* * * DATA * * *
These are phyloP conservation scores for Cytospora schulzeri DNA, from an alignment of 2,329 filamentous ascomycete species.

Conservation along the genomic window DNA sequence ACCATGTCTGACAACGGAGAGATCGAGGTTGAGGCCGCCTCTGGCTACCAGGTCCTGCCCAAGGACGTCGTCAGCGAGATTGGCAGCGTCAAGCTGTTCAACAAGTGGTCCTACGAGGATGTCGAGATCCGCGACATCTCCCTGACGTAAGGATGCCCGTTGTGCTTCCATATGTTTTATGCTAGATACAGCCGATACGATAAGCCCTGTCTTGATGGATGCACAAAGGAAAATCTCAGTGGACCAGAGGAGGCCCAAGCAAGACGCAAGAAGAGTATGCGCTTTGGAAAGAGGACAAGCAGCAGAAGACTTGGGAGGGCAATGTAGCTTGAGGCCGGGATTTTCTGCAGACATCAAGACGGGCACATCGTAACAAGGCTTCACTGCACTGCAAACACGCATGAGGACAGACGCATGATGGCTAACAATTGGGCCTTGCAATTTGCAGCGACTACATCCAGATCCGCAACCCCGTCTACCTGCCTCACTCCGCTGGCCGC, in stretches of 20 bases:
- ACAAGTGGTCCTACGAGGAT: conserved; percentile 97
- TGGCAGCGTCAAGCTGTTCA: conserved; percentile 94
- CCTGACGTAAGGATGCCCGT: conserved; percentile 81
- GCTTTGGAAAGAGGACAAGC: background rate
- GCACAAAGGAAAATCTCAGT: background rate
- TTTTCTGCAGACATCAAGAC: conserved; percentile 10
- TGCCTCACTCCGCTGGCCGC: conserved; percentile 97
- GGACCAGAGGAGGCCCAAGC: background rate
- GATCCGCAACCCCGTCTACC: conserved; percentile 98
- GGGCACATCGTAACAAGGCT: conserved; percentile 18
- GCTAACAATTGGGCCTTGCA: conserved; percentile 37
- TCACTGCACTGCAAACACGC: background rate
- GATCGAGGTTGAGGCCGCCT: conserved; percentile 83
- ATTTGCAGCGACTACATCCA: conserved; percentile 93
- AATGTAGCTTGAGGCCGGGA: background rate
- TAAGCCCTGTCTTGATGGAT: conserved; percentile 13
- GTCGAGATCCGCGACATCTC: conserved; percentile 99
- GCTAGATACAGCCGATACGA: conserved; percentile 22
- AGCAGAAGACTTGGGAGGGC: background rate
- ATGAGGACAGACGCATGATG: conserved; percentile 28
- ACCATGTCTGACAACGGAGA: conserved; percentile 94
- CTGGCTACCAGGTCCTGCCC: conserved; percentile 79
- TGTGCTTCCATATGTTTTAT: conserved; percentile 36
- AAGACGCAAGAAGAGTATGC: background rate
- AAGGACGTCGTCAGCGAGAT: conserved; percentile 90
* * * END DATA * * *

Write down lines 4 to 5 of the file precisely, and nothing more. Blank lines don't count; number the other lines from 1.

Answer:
- TGGCAGCGTCAAGCTGTTCA: conserved; percentile 94
- CCTGACGTAAGGATGCCCGT: conserved; percentile 81